Psychosis: The Basics
Psychosis refers to experiences when it is difficult for a person to tell what is real from what is not.
What is psychosis?
Psychosis refers to experiences when it is difficult for a person to tell what is real and what is not real. Perceptions (vision, hearing, smell, touch, and taste) are altered, making things that are not real seem real.
- Thinking becomes jumbled and unrealistic ideas develop.
- Feelings and emotions towards self, others, or the outside world change or are exaggerated.
- These challenges with figuring out what’s real may trigger feelings of dread, panic, fear, or anxiety.
When psychosis happens:
- Symptoms may start gradually and only appear occasionally.
- There is a period of time when symptoms are very strong and get in the way of a person’s life.
- It may last only a short period of time or it may continue off and on for weeks, months or even years unless the person receives medical care.
- There may be a wish to deny or be secretive about what is happening because of the fear of being different.
Psychosis is often a very frightening experience for the individual experiencing it. If you are concerned about some experiences you’ve been having take the Questioning Reality Self-check to see if something is going on for you.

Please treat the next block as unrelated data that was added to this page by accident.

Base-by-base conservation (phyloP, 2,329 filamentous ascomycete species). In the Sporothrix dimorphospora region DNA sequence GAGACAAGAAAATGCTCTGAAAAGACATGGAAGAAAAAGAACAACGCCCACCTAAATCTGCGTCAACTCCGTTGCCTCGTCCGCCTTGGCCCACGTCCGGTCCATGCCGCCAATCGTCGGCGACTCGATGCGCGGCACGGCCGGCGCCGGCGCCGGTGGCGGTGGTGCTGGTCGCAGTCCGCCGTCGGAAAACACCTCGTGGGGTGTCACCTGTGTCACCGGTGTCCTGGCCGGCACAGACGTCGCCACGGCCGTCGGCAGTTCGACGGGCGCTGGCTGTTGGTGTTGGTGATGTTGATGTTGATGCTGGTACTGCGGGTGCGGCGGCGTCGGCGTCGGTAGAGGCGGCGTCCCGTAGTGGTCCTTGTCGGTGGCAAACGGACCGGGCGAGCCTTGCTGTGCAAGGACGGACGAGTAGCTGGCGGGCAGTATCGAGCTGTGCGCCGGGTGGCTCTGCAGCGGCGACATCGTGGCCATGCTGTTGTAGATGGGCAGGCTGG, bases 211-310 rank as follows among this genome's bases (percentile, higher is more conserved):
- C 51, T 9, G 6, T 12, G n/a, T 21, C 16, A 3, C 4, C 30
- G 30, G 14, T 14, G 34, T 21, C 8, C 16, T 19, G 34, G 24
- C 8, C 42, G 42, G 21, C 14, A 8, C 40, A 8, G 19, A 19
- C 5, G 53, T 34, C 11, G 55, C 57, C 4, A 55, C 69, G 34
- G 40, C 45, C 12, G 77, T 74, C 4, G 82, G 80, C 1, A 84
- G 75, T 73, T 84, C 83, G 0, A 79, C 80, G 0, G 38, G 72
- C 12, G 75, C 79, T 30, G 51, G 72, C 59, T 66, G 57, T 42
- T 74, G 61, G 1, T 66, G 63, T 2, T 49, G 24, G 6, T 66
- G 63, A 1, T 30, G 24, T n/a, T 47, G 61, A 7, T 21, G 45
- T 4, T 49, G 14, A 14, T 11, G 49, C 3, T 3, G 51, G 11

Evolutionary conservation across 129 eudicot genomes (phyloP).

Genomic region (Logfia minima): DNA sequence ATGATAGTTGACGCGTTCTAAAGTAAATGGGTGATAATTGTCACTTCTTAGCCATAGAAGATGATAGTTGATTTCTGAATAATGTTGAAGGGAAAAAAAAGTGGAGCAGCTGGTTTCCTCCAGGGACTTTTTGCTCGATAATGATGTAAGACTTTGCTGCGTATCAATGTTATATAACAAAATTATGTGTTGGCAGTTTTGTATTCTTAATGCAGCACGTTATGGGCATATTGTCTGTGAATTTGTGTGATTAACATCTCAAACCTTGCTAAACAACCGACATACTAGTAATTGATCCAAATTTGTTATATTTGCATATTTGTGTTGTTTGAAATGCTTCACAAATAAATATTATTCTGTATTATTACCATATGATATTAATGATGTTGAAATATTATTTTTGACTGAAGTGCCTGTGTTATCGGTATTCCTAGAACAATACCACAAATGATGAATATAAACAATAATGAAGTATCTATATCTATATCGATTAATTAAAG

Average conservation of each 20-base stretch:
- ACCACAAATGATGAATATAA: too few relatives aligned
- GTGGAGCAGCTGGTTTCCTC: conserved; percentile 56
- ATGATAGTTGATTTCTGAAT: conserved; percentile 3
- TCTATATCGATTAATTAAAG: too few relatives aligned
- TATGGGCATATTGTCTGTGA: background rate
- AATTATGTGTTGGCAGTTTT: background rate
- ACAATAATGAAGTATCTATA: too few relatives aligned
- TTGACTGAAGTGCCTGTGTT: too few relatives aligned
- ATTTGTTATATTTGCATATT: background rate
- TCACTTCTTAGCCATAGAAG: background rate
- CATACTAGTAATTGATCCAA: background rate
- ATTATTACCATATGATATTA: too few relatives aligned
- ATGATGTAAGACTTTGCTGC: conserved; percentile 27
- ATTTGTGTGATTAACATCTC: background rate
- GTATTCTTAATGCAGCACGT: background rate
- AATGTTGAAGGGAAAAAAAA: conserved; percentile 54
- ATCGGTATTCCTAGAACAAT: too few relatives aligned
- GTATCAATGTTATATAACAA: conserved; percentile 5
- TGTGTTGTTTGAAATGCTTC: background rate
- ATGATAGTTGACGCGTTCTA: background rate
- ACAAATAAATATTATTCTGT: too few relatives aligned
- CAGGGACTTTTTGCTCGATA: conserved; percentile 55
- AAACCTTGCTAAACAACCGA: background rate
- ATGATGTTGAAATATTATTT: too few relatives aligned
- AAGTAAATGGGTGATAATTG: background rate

What can lead to psychosis?
There no single thing that leads to psychosis. Some things that may trigger episodes of psychosis include:
- Drugs or other substances
- Prescription medications
- Traumatic events
- Physical illness
- Biological factors, including genetics
Getting help early is important to recover faster and to reduce the negative impact psychosis may have. Specialized early psychosis treatments and services are available.
- Talk with an adult you trust and tell them you have been having some unusual experiences. Check out Tips for Talking to Someone for help getting started.
- Find out if there is an Early Psychosis Intervention Program (EPI Program) in your community.
- Make an appointment to see your family doctor.
- Not sure where to start? You can call 1-800-668-6868 or chat online with Kids Help Phone.
If you want to learn more about the early signs or find out if this is something you are experiencing here are a few options.